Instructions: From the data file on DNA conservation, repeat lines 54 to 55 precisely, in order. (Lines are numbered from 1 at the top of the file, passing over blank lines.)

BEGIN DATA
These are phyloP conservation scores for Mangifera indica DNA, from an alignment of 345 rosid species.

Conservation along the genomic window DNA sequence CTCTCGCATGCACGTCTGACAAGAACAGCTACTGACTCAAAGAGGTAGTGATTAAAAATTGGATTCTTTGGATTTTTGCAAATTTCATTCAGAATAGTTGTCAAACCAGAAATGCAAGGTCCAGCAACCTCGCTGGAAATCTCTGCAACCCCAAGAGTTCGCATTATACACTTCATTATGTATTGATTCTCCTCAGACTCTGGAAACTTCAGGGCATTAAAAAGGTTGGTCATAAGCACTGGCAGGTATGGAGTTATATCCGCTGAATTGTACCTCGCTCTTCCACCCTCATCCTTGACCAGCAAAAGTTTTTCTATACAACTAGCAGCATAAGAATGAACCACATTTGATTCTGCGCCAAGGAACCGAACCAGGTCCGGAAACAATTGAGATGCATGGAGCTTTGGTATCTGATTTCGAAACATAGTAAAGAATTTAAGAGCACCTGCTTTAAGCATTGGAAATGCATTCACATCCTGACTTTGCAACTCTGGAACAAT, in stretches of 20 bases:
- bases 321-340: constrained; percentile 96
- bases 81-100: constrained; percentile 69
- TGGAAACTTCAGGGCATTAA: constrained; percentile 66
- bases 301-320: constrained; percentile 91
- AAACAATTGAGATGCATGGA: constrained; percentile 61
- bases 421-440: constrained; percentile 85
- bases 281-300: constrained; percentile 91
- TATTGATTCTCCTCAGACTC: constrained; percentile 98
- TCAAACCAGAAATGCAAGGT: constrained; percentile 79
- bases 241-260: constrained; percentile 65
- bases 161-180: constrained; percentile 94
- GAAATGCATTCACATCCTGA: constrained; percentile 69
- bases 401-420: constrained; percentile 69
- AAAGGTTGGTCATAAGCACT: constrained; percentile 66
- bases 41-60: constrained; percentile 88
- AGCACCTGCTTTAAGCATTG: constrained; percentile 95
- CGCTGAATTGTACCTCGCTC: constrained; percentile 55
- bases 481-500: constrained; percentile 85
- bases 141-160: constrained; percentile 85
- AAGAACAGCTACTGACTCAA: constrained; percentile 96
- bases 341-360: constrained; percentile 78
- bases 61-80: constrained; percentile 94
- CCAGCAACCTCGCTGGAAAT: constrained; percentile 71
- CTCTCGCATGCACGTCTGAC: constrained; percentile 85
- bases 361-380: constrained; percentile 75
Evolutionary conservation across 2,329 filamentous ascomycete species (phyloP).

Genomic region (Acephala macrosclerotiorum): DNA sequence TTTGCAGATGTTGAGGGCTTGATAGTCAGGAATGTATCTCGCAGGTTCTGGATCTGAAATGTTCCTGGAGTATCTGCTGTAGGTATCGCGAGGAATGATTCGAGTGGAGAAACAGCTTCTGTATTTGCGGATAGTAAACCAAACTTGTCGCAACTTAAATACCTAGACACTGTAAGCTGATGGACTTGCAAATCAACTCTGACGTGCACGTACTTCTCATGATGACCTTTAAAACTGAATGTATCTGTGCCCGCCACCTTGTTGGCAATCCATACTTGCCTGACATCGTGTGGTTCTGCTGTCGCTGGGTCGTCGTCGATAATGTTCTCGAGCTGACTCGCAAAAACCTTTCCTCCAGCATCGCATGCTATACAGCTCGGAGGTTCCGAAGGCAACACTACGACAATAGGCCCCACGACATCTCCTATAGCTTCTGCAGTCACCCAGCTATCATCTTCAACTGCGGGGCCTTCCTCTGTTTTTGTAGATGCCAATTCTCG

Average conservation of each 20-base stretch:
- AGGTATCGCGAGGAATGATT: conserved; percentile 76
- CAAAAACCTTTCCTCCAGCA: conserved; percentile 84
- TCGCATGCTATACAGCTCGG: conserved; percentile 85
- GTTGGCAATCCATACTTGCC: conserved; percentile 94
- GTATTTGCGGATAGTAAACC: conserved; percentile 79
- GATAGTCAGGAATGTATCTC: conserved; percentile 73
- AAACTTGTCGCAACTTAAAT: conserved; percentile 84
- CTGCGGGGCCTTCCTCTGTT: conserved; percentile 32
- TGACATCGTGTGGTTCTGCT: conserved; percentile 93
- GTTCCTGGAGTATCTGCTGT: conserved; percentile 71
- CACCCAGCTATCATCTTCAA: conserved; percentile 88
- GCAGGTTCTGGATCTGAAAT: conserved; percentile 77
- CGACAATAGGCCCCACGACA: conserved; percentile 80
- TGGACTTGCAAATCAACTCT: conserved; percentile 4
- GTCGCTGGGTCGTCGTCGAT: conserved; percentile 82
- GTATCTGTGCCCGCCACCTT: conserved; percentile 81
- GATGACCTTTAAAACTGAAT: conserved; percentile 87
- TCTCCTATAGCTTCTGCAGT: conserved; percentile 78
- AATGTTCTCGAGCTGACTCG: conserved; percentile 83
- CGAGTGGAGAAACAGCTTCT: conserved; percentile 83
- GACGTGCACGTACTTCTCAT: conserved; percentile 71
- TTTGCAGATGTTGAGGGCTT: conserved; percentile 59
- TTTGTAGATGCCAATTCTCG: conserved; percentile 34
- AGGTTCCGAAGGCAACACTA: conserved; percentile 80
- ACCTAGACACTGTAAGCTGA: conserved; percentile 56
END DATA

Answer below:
- AGGTTCCGAAGGCAACACTA: conserved; percentile 80
- ACCTAGACACTGTAAGCTGA: conserved; percentile 56